Save some money, move to Capitol Hill. Above, Tennessee’s David Kustoff arrives at the Capitol Hill Hotel for new member orientation on Nov. 14, 2016. (Tom Williams/CQ Roll Call file photo)

Here’s some good news for congressional staffers: Capitol Hill was ranked the fourth best place in D.C. to save money if you’re living off an annual salary of $50,000.

The financial planning app Rize released a list of the 14 best and worst places to live in D.C. on a $50,000 salary. Petworth, NoMa and Southwest Waterfront ranked first, second and third, respectively. Georgetown was ranked last.

Democrats Tie Senate Candidates to House GOP Health Care Plan
DSCC memo outlines ‘new health care dynamic’ for 2018

Nevada Sen. Dean Heller is a top target for Democrats in 2018. (Bill Clark/CQ Roll Call File Photo)

Democrats plan to hold Senate Republicans — and House Republicans who may run for the Senate — accountable for the health care plan proposed by House GOP leadership this week. 

“The new health care dynamic: GOP Senate candidates own this plan” is the subject line of a Democratic Senatorial Campaign Committee memo released to interested parties Thursday and obtained first by Roll Call.

NRCC Staffs Up for 2018
Press and political shops mix fresh faces with NRCC veterans

John Rogers, executive director for the NRCC, is announcing hires for the committee’s press and political shop Friday. (Tom Williams/CQ Roll Call File Photo)

John Rogers, the executive director of the National Republican Congressional Committee, will announce hires for the committee’s political and communications shops on Friday.

The hires, shared first with Roll Call, are a mix of NRCC veterans and former Hill staffers with a range of experiences working on House, Senate and presidential campaigns.

For 20, a New Year’s Boost in House Legislative Sway
How the winners of top committee assignments made their own luck

Keep an eye peeled for these House members with plum new committee assignments, from left to right, first row: Pete Aguilar, Earl L. “Buddy” Carter, Katherine M. Clark, Ryan A. Costello, Carlos Curbelo; second row: Suzan DelBene, Debbie Dingell, Brian Higgins, John Moolenaar, Grace Meng; third row: Dan Newhouse, Scott Peters, Mark Pocan, Raul Ruiz, David Schweikert; fourth row: Terri A. Sewell, Scott Taylor, Tim Walberg, Jackie Walorski and Mimi Walters. (Bill Clark, Meredith Dake-O’Connor and Tom Williams/CQ Roll Call file photos. Scott Taylor courtesy Scott Taylor for U.S. Congress)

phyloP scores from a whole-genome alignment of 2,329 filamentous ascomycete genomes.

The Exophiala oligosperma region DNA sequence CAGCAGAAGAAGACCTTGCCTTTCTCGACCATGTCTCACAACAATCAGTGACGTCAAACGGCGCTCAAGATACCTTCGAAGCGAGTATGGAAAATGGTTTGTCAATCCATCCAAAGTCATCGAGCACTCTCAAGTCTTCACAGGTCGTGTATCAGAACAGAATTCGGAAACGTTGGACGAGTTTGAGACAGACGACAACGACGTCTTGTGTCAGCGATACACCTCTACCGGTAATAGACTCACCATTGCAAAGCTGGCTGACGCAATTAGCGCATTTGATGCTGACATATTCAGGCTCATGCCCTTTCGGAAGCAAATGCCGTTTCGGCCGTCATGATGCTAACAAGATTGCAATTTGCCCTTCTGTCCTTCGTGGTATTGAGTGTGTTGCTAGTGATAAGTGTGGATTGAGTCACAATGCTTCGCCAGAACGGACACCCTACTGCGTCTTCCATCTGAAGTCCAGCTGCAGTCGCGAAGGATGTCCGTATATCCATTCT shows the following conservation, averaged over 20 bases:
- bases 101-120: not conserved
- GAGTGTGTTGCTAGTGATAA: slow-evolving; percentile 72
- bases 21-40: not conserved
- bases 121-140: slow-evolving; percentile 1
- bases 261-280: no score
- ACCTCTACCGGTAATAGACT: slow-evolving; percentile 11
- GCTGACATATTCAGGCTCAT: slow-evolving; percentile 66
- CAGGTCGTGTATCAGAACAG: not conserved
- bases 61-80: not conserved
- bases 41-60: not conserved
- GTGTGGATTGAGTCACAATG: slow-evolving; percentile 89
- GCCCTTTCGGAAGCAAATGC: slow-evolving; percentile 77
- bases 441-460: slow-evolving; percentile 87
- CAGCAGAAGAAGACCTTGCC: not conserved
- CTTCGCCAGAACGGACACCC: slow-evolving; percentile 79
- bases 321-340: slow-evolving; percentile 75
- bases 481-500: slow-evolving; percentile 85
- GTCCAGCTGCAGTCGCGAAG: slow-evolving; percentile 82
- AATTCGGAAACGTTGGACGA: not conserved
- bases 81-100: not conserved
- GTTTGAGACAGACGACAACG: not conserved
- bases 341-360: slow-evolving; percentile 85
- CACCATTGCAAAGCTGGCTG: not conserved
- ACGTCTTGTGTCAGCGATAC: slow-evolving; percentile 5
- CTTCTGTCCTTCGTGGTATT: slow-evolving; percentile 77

Specialization seasoned with seniority is the surest recipe for a meaningful legislative career in the House, which is more than big enough to swallow all the dilettantes and short-timers without a trace. It’s finding a substantive niche, then fitting in over the long haul, that proves perennially frustrating for many members. 

But the goal of becoming a successful and substantive lawmaker just got a whole lot easier for a score of them.

Dick Cheney on New Rep. Cheney: ‘If She Wants My Advice, She’ll Ask for It’
Former vice president accompanies daughter Liz for her swearing in to House

Former Vice President Dick Cheney looks on as daughter Rep. Liz Cheney, R-Wyo., takes the oath of office on the House floor on Tuesday. (Bill Clark/CQ Roll Call)

For an hour on Tuesday, former Vice President Dick Cheney was back in the House chamber where he once served.

Cheney sat on the House floor, second row from the front on the GOP side, playing the role of the proud patriarch to his daughter Liz who took the oath to serve in the job Cheney himself had from 1979 to 1989: sole House member from Wyoming.